Postcommodity: Big Ideas in Art and Culture Lecture

Four men stand in a desert in front of a wire fence, the horizon goes on forever. The first has a large beard, a jean jacket and dark sunglasses, the second has long hair and stands in a black t-shirt with arms crossed, the third has a slouchy sweater and running shoes and the fourth wears a trilby, square glasses, and a pointy beard.

Image courtesy of Postcommodity

Musagetes and Contemporary Art Forum Kitchener and Area (CAFKA) are pleased to announce that Postcommodity will be speaking as part of the Big Ideas in Art & Culture Lecture Series. The lecture will take place on Friday, November 22, 2013 at 7 PM at Musagetes in Boarding House Arts (6 Dublin Street South, Guelph ON). Please join us for a bite of cheese and olives starting at 6:30 PM. The lecture is accessible by wheelchair and admission is free.

Postcommodity uses video, sound, video game design, and installation to talk about how people create and understand a sense of place. The collective was in Guelph in September participating in the Musagetes Guelph Café. Postcommodity are returning to Guelph to present their practice, which began in 2006. During the Café they shared insights on the kinds of communities that can be built with art and how those communities overlap. At the Café they also developed Game Remains: Golden Horseshoe, an artistic multi-player video game designed to be used as a sound and visual instrument. The collective worked closely with a group of eight local collaborators, who contributed to the game protocols through group discussion and testing. The project allows some of the thoughts and concepts within a community of people to take shape through light and sound.

The collective will discuss their forthcoming conceptual installation, Repellent Fence, which will take place on a two-mile stretch of the Tohono O’odham Nation’s homeland, currently divided by the Mexican/American border. Postcommodity will create a fence of large vinyl “scare eye” balloons (often used by farmers to frighten off birds) along the border. A series of community-driven events will coincide with the installation, inviting dialogues between Tohono O’odham, American, and Mexican publics to re-build trans-border knowledge and stories about the movement of people, cultures, ideologies, and capital.

Postcommodity is an interdisciplinary arts collective comprised of Raven Chacon, Cristóbal Martínez, Kade L. Twist, and Nathan Young. Postcommodity’s art functions as a shared Indigenous lens and voice to engage the assaultive manifestations of the global market and its supporting institutions, public perceptions, beliefs, and individual actions that comprise the ever-expanding, multinational, multiracial and multiethnic colonizing force that is defining the 21st century through ever-increasing velocities and complex forms of violence. Postcommodity works to forge new metaphors capable of rationalizing our shared experiences within this increasingly challenging contemporary environment; promote a constructive discourse that challenges the social, political and economic processes that are destabilizing communities and geographies; and connect Indigenous narratives of cultural self-determination with the broader public sphere. Postcommodity has received grants from the Telluride Institute (2007), American Composers Forum (2008), Arizona Commission on the Arts (2009), Elly Kay Fund (2010), Joan Mitchell Foundation (2010), Creative Capital (2012), and Art Matters (2013). The collective’s installation Do You Remember When? was featured in the 18th Biennale of Sydney (2012). To find out more, visit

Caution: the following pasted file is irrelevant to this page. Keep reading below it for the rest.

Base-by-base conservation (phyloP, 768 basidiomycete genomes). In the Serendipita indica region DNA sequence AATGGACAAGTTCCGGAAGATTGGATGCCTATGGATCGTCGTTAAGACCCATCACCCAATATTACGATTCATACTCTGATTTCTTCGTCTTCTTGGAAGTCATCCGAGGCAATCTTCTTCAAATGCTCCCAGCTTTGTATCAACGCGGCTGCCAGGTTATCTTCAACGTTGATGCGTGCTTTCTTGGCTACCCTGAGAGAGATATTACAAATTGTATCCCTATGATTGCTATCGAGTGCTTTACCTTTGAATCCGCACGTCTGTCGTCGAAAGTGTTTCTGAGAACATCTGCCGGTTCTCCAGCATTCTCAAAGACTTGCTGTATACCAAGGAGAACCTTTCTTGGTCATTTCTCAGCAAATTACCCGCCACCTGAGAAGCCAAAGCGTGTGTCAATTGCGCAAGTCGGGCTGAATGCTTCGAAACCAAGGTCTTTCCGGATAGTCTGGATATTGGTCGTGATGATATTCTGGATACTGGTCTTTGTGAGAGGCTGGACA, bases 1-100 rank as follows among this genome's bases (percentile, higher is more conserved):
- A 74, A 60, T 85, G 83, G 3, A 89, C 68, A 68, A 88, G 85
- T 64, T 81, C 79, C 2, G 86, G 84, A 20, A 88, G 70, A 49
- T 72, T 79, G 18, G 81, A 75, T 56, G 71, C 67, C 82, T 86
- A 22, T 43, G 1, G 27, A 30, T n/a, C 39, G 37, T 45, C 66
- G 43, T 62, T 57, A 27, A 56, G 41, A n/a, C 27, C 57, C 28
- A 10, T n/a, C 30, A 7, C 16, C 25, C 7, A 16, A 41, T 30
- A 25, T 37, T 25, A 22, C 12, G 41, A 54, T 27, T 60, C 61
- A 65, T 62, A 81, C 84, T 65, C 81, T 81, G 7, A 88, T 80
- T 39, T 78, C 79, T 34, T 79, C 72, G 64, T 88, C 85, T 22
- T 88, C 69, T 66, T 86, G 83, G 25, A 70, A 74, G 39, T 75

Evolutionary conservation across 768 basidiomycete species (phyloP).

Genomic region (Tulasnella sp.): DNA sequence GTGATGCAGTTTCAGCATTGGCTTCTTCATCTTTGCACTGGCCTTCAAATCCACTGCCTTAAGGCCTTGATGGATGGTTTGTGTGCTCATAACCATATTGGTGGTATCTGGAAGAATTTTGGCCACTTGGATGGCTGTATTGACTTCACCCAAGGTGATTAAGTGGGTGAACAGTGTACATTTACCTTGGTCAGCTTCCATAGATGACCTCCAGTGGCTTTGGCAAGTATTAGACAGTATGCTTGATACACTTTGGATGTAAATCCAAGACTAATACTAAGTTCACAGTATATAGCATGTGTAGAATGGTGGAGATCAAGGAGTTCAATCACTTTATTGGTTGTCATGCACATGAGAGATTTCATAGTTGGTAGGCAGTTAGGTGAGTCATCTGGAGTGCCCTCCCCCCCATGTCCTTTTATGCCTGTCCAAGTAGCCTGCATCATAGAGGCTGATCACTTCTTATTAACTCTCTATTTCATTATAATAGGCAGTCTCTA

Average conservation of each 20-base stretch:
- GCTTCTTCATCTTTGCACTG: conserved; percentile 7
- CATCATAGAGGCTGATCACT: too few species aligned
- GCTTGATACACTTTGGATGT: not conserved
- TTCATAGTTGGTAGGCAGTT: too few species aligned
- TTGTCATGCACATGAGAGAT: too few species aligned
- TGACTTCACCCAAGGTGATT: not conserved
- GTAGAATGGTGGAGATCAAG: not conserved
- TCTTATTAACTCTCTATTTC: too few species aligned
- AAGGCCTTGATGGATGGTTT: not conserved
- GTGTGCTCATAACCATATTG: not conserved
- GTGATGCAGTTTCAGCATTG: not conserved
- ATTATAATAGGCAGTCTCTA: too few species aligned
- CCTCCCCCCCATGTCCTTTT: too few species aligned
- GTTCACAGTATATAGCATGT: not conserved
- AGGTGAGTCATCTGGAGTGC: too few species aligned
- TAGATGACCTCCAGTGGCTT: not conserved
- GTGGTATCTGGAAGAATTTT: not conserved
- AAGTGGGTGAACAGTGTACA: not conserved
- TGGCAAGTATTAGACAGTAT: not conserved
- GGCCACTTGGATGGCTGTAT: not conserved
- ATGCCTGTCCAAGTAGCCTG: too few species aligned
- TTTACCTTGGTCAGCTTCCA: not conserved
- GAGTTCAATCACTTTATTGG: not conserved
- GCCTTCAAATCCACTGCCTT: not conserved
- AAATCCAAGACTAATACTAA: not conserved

There will be a free shuttle departing at 6:00 PM from the Duke Street entrance at Kitchener City Hall the evening of the lecture. Please contact CAFKA at or 519 744 5123 to reserve a seat.

CAFKA gratefully acknowledges the support of the Ontario Trillium Foundation, the City of Kitchener, The Kitchener and Waterloo Community Foundation – Musagetes Fund, the Canada Council for the Arts, and the Ontario Arts Council in helping to make this lecture series possible.

To learn more about this lecture, please visit

Danica Evering
Project Assistant, Musagetes
519 836 7300 ext. 103